Given the Library’s primary goal of supporting the curriculum and Little Big Horn College, the main factor when selecting materials should be how well they do or do not support the College’s courses of study.
Once curriculum needs have been met, the Library selects materials to fulfill its obligations to the community: to provide informational and general interest materials to the Crow Community and maintain strong collections of Crow and Native American materials.
To best serve the various education levels of its college community, the Library includes materials from high school to lower-division undergraduate levels. The exception to this is the Crow and Native American collections, which may include materials at the graduate or professional level. The Library collects materials in all appropriate formats: print, microforms, audiovisual, and computer-mediated materials (see format-specific criteria for more information). The library also houses materials typical of a public library, including a children’s section, light fiction, and large print, as well as a general collection across community interest.
Selection is based on:
- Relevance to the college curriculum
- Relevance to the current subject coverage (see subject-specific criteria for more information)
- Anticipated demand and interest
- Recommendations from faculty, students, and community members
- Review sources on the material
- Appropriateness of specific media to the content
- Accuracy, currency, and permanence of the information
- Organization and ease of use
- Reputation of author, publisher, or producer
- Format durability
- Availability of materials in neighboring or OMNI consortium (Outreach Montana: Networked Information) libraries
- Cost (compared to anticipated use)
The following is a list of the major subject areas in the Library collection, arranged by Library of Congress call number. In addition, information about the current collection, the frequency of use, significance to the overall collection and mission of the Library, as well as goals and criteria for future development are provided for each subject area. Particular areas of interest are noted as they result from academic and/or community need or interest.
Much of the subject area criteria are summarized in Appendix B in the Summary of Collection Goals at the Division Level which largely follows the major divisions as noted in Using the Conspectus Method: a Collection Assessment Handbook (Mary Bushing, et al., Lacey, Washington: WLN, 1997).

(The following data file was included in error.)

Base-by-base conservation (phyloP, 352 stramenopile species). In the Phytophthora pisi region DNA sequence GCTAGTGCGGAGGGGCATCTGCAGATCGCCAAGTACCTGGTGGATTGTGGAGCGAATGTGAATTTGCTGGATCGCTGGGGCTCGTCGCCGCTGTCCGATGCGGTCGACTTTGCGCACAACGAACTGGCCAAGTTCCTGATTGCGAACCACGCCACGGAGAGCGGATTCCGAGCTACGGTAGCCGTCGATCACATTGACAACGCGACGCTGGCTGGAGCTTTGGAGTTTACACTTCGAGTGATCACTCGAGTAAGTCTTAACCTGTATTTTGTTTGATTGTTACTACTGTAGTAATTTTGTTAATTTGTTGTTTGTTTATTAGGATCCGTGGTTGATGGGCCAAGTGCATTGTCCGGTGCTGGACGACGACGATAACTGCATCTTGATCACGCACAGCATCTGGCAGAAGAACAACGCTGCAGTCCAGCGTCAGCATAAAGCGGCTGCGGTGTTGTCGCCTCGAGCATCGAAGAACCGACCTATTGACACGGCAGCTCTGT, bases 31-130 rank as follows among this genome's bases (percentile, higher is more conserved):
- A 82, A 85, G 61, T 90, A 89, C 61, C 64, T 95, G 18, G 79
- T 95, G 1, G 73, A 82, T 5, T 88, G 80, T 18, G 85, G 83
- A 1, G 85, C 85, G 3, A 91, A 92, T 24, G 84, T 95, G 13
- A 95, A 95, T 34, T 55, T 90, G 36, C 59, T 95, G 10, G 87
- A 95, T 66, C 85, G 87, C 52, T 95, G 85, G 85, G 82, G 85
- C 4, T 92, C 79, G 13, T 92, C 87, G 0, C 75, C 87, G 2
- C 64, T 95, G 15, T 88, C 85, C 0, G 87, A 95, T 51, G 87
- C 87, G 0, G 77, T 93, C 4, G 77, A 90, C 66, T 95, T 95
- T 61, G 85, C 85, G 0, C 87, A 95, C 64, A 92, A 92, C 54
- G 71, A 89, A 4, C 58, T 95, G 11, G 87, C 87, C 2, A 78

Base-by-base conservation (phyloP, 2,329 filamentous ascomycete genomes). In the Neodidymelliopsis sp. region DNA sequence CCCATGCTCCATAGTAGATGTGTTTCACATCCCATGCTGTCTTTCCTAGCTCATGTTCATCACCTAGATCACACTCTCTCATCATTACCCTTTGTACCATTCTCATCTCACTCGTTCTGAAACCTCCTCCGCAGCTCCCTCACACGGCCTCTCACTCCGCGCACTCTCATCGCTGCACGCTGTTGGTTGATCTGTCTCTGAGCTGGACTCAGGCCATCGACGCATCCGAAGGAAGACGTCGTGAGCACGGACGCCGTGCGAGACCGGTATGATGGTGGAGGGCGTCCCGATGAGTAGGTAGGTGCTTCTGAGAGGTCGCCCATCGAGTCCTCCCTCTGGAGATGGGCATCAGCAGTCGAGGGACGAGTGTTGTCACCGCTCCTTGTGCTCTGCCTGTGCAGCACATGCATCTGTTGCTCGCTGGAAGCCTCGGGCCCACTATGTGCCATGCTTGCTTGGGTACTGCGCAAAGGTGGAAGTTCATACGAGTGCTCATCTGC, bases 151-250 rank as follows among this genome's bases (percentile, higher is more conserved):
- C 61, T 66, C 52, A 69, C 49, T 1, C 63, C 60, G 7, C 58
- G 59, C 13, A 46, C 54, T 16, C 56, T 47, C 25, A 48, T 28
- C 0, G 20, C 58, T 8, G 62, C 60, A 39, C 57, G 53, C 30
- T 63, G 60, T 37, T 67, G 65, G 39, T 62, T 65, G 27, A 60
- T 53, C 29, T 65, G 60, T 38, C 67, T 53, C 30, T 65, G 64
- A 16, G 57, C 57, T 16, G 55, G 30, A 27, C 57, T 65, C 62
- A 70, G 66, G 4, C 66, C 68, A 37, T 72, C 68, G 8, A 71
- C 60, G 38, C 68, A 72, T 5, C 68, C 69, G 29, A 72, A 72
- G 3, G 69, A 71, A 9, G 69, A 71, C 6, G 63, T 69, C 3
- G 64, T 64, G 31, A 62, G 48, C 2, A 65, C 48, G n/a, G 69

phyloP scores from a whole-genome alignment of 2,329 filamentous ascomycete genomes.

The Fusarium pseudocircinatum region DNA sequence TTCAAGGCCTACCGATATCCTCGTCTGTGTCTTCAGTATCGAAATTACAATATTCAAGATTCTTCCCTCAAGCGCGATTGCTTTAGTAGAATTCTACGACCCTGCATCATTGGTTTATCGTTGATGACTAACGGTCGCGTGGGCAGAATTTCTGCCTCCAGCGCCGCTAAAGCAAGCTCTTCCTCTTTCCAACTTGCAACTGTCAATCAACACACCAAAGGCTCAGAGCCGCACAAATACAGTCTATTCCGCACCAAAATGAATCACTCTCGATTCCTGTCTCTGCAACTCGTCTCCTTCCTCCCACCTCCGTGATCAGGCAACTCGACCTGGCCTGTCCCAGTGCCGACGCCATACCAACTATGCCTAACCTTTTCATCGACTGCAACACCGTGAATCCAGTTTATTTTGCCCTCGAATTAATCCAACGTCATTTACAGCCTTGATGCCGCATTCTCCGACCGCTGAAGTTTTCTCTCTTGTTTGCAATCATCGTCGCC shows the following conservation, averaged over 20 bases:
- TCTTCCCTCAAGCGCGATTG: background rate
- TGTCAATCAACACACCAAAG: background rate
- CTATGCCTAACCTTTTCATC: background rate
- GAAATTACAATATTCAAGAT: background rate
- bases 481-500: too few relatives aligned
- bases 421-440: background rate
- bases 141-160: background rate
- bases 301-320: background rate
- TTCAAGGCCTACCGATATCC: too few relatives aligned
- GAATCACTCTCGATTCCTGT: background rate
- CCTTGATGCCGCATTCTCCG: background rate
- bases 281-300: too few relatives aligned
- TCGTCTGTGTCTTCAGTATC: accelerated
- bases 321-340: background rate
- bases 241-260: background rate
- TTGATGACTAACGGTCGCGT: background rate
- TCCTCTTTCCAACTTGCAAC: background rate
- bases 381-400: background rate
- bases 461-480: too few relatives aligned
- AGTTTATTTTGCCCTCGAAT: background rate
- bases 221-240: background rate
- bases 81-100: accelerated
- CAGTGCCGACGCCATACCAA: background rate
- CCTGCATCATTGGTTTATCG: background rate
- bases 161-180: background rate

The General Reading/Fiction and Children’s collections are not arranged by Library of Congress call number and come under the public library function of the Library, therefore, more explanation of their respective subject coverage is provided in the subject-specific criteria.
The Librarian uses this information, as complementary to the general and format-specific criteria, when making selection decisions. One exception to all rules is the Crow and Native American collection, which is expanded when possible across education levels, format, and sub-subjects.
- Fiction Collection
- Children’s Collection
- Nonfiction Collection (including Crow collection, reference, and general works)
Because the curriculum of Little Big Horn College does not provide courses taught in languages other than English and Crow, the Library collects materials only in these two languages.
The geographical focus of the collection is Montana, the Northern Rocky Mountains, the Northern Plains, and the Pacific Northwest. Materials dealing with the United States in general and various other parts of the world as required or demonstrated by interest.
Although the Library collection is made up primarily of print materials, there is growing importance and demand for information in other formats. The collection includes monographs, journals, magazines, newspapers, as well as videos, books-on-tape, and CD-ROMs. The Library provides Internet access to its community and may provide Crow oral histories online. The Library also provides online access through Infotrac to many periodicals. These are searchable, and in many cases, available in full text online.
The Library considers varying formats when making selection decisions. Major factors in these decisions include cost, availability, technical support requirements, and demand for the content in the format under question. These considerations are secondary to the primary factors in general and subject-specific selection criteria.